VANCOUVER, B.C. – If it had gone his way, Jin Sun Kim wouldn’t have been sitting in the lobby restaurant of a downtown Vancouver hotel this week.
Instead, he’d be helping run the 2010 Winter Olympics – in Pyeongchang, South Korea.
Seven years ago, the South Korean city in Gangwon province lost the bid to host the 2010 Winter Olympics by three votes to Vancouver.
At the end of the first round of voting, Pyeongchang had 11 more votes than Vancouver, but in the second round, almost all of those IOC members who had voted in the first round for Salzburg gave their nod to Canada.
“I am here in Vancouver with a special emotion,” said Kim, Gangwon’s governor, through a translator in an interview with The Canadian Press.
“It could have been different, the Games would be held in Pyeongchang right now, so in that sense I sort of envy Vancouver.”
There were a host of reasons cited at the time for the narrow finish in the second round of voting, including strategic voting by some International Olympic Committee members who were holding out for a European city to win the 2012 Summer Games. Those eventually went to London.
But there was also the belief that Vancouver’s bid was simply stronger.
“It’s also a question of the people you meet,” said Gerhard Heiberg, the IOC member who chaired the IOC’s evaluation commission for the 2010 Games.
“The presentations they had, the answers they had to our questions, the confidence they built up in the evaluation team . . . we felt very strongly, that on all aspects, John (Furlong, head of the 2010 Games) and his team were very, very good.”
Vancouver’s Games are now nearing the end, the first few days marred with the death of an athlete, various operational glitches and miserable weather.
But Kim said what Vancouver has delivered is largely what he remembers they promised all those years ago.
“Vancouver presented a very good bid,” he said.
“I still hope and wish (that) these 2010 Games in Vancouver will make a great success because Vancouver’s success will have a great impact on future Games.”
Of the three cities that were in the running for 2010, Vancouver’s bid consistently came away with the highest marks, with the only consistent criticism being the distance between Vancouver and Whistler, B.C.
South Korea’s Games would have been more compact, with all venues within an hour or so of the city.
Public opinion polls by the IOC at the time also suggested South Koreans were far more excited about hosting a Games. Eighty-five per cent of Pyeongchang residents were in favour of the Games, versus 58 per cent of Vancouver residents.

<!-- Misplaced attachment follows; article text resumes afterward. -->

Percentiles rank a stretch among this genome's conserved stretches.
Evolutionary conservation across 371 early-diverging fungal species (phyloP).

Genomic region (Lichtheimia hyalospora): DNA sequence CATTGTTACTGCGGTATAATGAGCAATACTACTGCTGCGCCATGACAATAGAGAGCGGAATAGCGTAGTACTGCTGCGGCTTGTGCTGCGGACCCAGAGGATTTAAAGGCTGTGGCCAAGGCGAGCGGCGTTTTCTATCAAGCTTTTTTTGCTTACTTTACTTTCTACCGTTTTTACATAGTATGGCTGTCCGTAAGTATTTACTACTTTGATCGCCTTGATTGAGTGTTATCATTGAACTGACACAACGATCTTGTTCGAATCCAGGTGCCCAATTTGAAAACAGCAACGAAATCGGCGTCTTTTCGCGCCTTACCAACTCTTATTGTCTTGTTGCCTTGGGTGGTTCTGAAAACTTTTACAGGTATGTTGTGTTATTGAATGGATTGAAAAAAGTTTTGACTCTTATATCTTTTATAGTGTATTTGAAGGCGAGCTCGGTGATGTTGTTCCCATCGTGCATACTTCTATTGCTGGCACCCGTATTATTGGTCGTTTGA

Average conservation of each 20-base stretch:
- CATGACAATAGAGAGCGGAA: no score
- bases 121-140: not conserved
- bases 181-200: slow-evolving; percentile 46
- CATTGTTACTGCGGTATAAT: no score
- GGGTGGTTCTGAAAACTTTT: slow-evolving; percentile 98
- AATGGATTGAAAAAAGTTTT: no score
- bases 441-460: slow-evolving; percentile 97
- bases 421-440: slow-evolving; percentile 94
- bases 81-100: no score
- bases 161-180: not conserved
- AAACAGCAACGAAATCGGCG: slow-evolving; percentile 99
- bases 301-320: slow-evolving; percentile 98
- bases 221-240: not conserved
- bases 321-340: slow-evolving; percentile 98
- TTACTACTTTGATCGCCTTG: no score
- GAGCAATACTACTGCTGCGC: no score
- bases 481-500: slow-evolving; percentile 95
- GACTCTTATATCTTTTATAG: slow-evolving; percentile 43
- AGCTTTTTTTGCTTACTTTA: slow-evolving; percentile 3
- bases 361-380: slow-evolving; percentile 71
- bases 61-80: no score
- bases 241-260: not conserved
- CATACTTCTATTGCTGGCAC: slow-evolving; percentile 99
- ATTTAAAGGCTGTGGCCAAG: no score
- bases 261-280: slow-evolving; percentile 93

South Korea hasn’t given up.
It bid, and lost, for the 2014 Winter Games, which are being held in Russia, and are back for a third try for 2018.
The city of about 45,000 has positioned itself as a winter sports hub of Asia, and Kim has brought several international winter sports events to the region over the last seven years.
South Korea won 11 medals at the 2006 Games in Turin and so far have won 10 in Vancouver.
“Any city around the world wants the Olympic Games, said Kim. “But in Pyeongchang, we have special dreams.”
Their competitors this time are Annecy, France and Munich.
For their last two bids, Pyeongchang’s theme was “Bringing Peace to the Korean Peninsula,” a reference to the fact the province it’s in sits on the border with North Korea.
At the 2006 Winter Games, South and North Korea marched together into the stadium during the opening ceremonies, but didn’t do so for 2008 or 2010, a nod to their increasingly frosty relations.
This time around, the city has switched the theme of its bid to “Making Pyeongchang Green for the Games.”
Observing the Vancouver Games in action, Kim said he has learned a few things.
“The conditions here in Vancouver are slightly different from those in Pyeongchang but I believe that when it comes to Games operations, it will be the same,” he said, citing transportation, volunteers and accommodation in particular.
One of the concerns raised by the IOC in its evaluation of their 2010 bid was a relatively low number of hotel rooms and the distance of them from venues.
What South Korea could have delivered differently, and perhaps better, than Vancouver is the weather.
In the bid phase, the IOC had noted that Pyeongchang’s winters may be a bit stronger than Vancouver’s.
“The Olympic region should offer stable winter conditions and sufficient snow, with no specific problems expected during the Games period,” read the evaluation commission’s review of Korea’s plan.
For Vancouver, they said: “The coastal climate provides variable weather, with rain spells in Vancouver and snow in the mountain venues that may impair visibility.”
Over the last week, while temperatures in Vancouver ranged between 4 C and 8 C degrees, in South Korea it was between -2 C and -5 C.
Knowing the climate, the IOC was repeatedly asked in the first few days of the Vancouver Games, did you make a mistake choosing Vancouver?
“If we had the decision again, we would take the same decision,” IOC spokesman Mark Adams said at a briefing.
“It would come to Vancouver.”